The government should’ve shown “greater care and compassion” when it came to funeral attendance at the start of the pandemic, a minister has admitted.
Speaking on the day after the figure for coronavirus deaths in the UK passed 100,000, housing secretary Robert Jenrick said that “when we look back” on the coronavirus pandemic he is “sure” there are “lessons to be learned”.
Highlighting the early restrictions on people attending funerals, Jenrick told BBC Breakfast: “I think one of the things that most affected me were the restrictions on people being able to go to funerals very early on in the pandemic.
“It was partly the responsibility of my department and we acted to change that so we can show greater care and compassion to people who are bereaved, we have to learn lessons, both within the response, and afterwards.”
Despite his admission on funeral numbers, Jenrick insists the government took the “right decisions at the right time” throughout the crisis.
He told Sky News: “We took the decisions that we could at the time on the basis of the information that was available to us.
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“And we did everything that we could to protect people’s lives and help to weather the storm, and take the country through this very challenging period.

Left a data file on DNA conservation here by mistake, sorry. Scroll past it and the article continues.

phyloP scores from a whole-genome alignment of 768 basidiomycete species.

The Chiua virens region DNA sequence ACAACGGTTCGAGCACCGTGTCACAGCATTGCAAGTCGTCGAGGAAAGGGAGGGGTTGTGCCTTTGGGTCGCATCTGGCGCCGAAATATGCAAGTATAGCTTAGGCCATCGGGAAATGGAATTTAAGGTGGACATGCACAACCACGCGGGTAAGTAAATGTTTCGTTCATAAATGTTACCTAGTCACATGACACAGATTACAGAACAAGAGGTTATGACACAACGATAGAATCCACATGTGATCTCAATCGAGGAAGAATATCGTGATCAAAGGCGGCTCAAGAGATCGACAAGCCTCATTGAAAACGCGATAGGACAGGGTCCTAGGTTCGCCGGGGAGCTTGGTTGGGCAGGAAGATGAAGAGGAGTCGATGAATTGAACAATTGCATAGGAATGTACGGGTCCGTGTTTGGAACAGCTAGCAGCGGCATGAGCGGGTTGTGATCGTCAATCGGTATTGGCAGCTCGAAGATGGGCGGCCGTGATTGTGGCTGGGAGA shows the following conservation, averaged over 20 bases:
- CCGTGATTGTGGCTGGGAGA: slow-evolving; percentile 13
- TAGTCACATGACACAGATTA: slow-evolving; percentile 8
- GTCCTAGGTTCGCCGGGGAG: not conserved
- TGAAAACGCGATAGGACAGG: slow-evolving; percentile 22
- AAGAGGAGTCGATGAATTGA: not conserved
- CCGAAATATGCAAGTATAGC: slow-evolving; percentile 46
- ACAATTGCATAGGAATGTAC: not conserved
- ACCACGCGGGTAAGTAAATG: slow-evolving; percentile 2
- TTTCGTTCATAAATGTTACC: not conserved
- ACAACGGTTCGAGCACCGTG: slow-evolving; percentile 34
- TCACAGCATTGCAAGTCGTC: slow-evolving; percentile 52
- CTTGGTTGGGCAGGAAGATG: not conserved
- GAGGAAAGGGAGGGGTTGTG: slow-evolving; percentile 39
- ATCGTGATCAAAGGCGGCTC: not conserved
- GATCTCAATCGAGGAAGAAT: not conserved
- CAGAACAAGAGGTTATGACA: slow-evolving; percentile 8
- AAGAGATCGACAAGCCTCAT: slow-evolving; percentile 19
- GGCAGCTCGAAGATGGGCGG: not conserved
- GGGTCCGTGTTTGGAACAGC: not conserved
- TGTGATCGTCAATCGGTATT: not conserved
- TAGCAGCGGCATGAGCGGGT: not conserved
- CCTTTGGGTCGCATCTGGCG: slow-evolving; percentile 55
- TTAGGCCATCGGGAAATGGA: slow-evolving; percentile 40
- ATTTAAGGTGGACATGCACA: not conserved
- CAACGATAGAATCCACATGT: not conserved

“There is no textbook as to how to respond to a pandemic like this, but we do believe that we took the right decisions at the right time.”
But shadow health secretary Jonathan Ashworth said the government’s response to the pandemic was “appalling”, adding: “I don’t accept they did everything they could.”
Ashworth said a “litany of errors” by the government led to the UK reaching 100,000 coronavirus deaths on Tuesday, adding he would support a “national memorial” for the “shattered families left behind”.
Speaking on BBC Breakfast, he said: “I’m sorry to say it, I really am, but I just don’t believe that the government did do everything we could.”
Ashworth accepted “this is a completely difficult, extraordinary situation” but said “other countries are not dealing with these huge levels of deaths that we are” and that a lack of financial support has meant people are not able to quarantine when they have coronavirus.
He blamed the prime minister for being too lenient with coronavirus measures, adding: “He likes to deliver good news, he doesn’t like to disappoint people… but the reality is that a lot of the time you should just be straight with people.”
Home secretary Priti Patel will set out “further steps” to control the flow of people arriving into England in a Commons statement later on Wednesday.
She is expected to announce a limited plan forcing arrivals from COVID-19 hotspots to quarantine in hotels.
The move is designed to protect the country against new coronavirus variants arriving from overseas – but these are said to be softer than Patel had hoped, with The Times reporting she had pushed for a temporary closure of the UK’s borders but was overruled by the prime minister.
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